Common Injection Molding Defects that End Clients Should Know

The most common injection molding flaws

Plastic injection molding requires rich experience and knowledge to be dealt with, many factors related to the mold, the machine, the molding process, and the material properties all come into play in this process, some injection molding defects may appear if not handled with properly.

However, if you are the customer who want to work with factories, you need to pay attention to some molding defects than the others, because some obvious defects, like short shots and burn marks, will be surely avoided by the manufacturers because they are so obvious and should be clearly recognized as unacceptable. What you really need to be cautious about is those minor defects that some manufacturers may ignore, so you should verify with the manufacturer to make sure which defects should be avoided before starting.

They are:

1. Sink marks, 2. Flashes, 3. Gate blush, 4. Weld line, 5. Voids and bubbles, 6. Silver Streak

Sink marks

Sink marks are unwanted surface depressions on the surface of injection-molded plastic parts, they usually occur in the thick-walled area or the area with uneven wall thicknesses. 

sink mark on an ABS part
sink mark caused by a rib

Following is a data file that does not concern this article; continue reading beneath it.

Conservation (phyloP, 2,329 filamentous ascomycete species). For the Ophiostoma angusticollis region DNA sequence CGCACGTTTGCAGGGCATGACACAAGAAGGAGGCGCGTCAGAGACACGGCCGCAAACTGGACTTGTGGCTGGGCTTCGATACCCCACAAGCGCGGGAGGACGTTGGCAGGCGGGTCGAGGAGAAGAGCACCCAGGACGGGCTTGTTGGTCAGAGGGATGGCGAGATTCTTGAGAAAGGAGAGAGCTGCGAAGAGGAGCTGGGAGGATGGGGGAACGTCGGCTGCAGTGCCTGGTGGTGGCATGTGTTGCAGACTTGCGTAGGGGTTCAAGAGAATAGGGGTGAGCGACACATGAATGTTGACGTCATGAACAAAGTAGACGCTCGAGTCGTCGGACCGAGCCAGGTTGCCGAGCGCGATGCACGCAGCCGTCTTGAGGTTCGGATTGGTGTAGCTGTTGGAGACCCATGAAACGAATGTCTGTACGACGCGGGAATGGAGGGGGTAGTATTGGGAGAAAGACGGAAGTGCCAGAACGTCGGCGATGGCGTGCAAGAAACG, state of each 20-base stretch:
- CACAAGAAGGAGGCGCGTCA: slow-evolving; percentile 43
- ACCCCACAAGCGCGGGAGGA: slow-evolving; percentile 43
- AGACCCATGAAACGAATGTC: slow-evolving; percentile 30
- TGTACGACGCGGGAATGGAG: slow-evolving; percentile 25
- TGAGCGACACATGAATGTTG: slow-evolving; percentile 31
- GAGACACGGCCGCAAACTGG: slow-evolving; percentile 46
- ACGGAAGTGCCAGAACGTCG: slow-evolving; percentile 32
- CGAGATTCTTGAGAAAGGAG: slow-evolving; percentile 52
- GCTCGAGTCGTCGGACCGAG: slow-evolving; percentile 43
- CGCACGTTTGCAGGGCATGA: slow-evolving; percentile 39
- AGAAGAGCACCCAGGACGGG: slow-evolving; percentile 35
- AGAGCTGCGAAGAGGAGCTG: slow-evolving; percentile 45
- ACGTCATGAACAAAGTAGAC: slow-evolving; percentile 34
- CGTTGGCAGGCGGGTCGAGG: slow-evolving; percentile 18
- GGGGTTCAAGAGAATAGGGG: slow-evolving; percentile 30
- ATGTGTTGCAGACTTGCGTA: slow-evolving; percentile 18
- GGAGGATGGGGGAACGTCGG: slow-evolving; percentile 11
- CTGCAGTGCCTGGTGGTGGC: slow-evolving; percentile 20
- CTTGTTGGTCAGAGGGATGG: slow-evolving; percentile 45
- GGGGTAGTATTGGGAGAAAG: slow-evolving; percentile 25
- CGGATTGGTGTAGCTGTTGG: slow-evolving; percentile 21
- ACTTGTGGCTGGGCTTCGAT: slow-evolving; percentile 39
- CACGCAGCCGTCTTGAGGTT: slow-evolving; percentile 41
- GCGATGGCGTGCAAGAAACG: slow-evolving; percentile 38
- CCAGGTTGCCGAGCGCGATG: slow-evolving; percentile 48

The main impact is aesthetical, and shiny surfaces are more sensitive to sink marks. If you look at the below image, the 2 parts are exactly the same, but the painted part (the one on the right) has more noticeable sink marks.

shiny surface is more sensitive to sink marks

Anyway,  in some extreme cases, it will also affect the dimensions and thus the functionality of the parts. As you can see the sink mark in the white sample is quite bad, the only solution for this particular case is to change material (the black one on the picture).

sink mark on a thick wall part

Sinks marks are often the consequence of poor design. Here are 3 typical designs that will cause sink marks:

  1. The rib is too thick compared to the outside walls.

Poor design: the rib is the same thickness as the wall, or even thicker.

rib too thick will cause sink mark quite noticeable

Improved design: make the rib smaller than 0.75x of the wall thickness, this will alleviate the sink mark.

less thick rib will alleviate the sink mark

2. Too uneven wall thickness will cause sink mark in the conjunction area.

Uneven wall thickness will cause sink mark

Try to core out the thick area (so it also has thinner walls), or if this is not possible, add a slope between the thick and then area, so the sink will not be so steep and noticeable.

3. Simply the wall is too thick.

wall too thick will cause sink marks

Always try to avoid thick walls in plastic parts design.

Cause: When the molten plastic flows into the cavity, it starts to cool and solidify. At the same time, it shrinks (gets smaller in size). In the thick-wall area, the inside material cools and hardens later than the surface. If the inside shrinkage is not compensated with the new flow of material (after the gate freeze), then it will pull the surface inwards and forms a depression. If the surface is too hard, voids will be formed inside.